A distinctive early 6th-century Northern Wei period style is manifest in the present figure, from its slender, elongated, compressed form to the delicately detailed face with a hint of a smile to the dapper outfit–cap, jacket and pantaloons. Further the present retains much of the original color over its refined grey earthenware body. A cohort of kindred figures have been excavated from datable Northern Wei period tombs, their numbers increased by museum and private collection holdings (figs. 1-4). The present stands out nevertheless for its extreme attenuation and a sense of fragility and the sublime tenderness of its expression.
The distinctive sculptural style of these figures was created by the end of the 5th century, when the Turkic Xianbei dynasts moved their capital to the old city of Luoyang in Henan and it continued to be the predominant figural style in their arts until the end of their rule in A.D. 534. Unnaturalistic attenuation along with flattening of forms, the flat patternization of facial details and clothing, as well as unnaturalistic proportions, are the special features also characterizing the figures depicted in the Buddhist sculpture, pictorial engravings and paintings of the period. The privileged of this foreign dynasty, as was true of most elites throughout Chinese history, had in their service, recruited through the officialdom and the military, individuals to ensure the safety and security of their dynasty and their own personal well-being as well. Those retainers are immortalized in such figures as the present who carried the duties of the living they represented on into the afterlife.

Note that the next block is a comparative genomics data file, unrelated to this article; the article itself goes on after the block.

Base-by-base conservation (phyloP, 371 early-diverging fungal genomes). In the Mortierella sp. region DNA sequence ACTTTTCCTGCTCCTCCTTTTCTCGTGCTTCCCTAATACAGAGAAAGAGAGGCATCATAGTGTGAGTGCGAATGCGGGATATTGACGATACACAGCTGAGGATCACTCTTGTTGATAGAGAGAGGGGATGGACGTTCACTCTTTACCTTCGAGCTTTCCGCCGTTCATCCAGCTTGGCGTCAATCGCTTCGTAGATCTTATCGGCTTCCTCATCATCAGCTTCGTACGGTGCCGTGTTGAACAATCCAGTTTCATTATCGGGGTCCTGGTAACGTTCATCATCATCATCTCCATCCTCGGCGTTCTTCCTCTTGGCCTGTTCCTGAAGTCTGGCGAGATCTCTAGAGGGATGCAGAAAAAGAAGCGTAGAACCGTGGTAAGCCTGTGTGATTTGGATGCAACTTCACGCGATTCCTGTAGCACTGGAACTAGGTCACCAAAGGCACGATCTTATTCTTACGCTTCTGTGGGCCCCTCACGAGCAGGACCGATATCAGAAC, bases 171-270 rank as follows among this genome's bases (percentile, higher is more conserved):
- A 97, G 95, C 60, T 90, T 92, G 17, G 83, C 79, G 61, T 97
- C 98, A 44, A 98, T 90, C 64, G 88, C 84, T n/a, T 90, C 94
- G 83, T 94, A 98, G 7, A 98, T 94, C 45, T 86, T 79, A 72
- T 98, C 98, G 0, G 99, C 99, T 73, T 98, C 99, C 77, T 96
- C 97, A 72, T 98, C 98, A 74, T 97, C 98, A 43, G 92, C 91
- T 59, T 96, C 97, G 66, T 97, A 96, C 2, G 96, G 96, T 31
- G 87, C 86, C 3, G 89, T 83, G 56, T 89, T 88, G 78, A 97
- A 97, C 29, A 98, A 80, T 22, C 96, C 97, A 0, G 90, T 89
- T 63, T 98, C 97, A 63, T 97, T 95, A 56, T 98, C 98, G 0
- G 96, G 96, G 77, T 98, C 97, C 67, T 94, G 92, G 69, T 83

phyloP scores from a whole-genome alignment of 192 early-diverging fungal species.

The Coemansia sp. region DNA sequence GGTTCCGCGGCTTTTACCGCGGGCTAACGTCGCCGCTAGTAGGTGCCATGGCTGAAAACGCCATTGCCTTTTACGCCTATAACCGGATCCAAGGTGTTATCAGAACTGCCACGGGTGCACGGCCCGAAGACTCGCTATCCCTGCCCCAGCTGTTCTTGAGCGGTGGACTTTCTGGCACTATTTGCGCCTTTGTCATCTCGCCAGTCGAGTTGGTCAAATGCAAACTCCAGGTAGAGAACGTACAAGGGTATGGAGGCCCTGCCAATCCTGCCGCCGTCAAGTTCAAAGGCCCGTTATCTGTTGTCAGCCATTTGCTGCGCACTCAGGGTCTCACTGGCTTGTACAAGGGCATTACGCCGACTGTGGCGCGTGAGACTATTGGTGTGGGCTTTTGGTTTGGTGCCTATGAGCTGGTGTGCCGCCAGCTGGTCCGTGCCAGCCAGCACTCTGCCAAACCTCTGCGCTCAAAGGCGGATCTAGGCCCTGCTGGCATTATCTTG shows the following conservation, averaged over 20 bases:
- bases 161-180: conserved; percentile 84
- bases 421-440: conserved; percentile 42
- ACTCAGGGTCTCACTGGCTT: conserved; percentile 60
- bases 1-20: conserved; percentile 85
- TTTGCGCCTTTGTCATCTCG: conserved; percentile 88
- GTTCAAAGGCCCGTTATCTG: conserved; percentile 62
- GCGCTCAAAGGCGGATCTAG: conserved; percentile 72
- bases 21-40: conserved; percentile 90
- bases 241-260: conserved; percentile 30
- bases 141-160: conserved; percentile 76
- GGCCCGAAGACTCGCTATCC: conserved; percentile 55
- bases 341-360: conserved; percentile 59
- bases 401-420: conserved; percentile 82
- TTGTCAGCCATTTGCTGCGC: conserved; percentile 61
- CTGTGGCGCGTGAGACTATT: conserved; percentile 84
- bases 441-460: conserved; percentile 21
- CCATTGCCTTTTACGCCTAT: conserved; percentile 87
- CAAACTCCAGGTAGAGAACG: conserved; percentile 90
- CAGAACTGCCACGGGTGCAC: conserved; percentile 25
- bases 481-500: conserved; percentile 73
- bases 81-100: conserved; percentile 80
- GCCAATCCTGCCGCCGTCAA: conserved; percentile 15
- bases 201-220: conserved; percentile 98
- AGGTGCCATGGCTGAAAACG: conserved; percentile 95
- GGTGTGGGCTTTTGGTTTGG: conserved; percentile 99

Fig. 1: Earthenware official, Northern Wei dynasty, early 6th century A.D., from the tomb of Wang Wen (d. A.D. 532 ), Beichen village, Luoyang, Henan province, after Wenwu, 1995:8, color plate 1 (opposite p. 16).
Fig. 2: Earthenware official, Northern Wei dynasty, early 6th century A.D., from the tomb of Yuan Shao (d. A.D. 520 ) and his wife (d. A.D. 528 ), Luoyang, Henan province, after Kaogu, 1973:4, fig. 4:2, p. 219.
Fig. 3: Earthenware officials Northern Wei dynasty, early 6th century A.D., from the tomb of Yuan Shao (d. A.D. 520) and his wife (d. A.D. 528), Luoyang, Henan province, after Kaogu, 1973:4, fig. 5:1-2, p. 220.
Fig. 4: Earthenware official, Northern Wei dynasty, early 6th century A.D., from a tomb in Yanshi, Henan province, after Kaogu, 1993:5, p. II:3.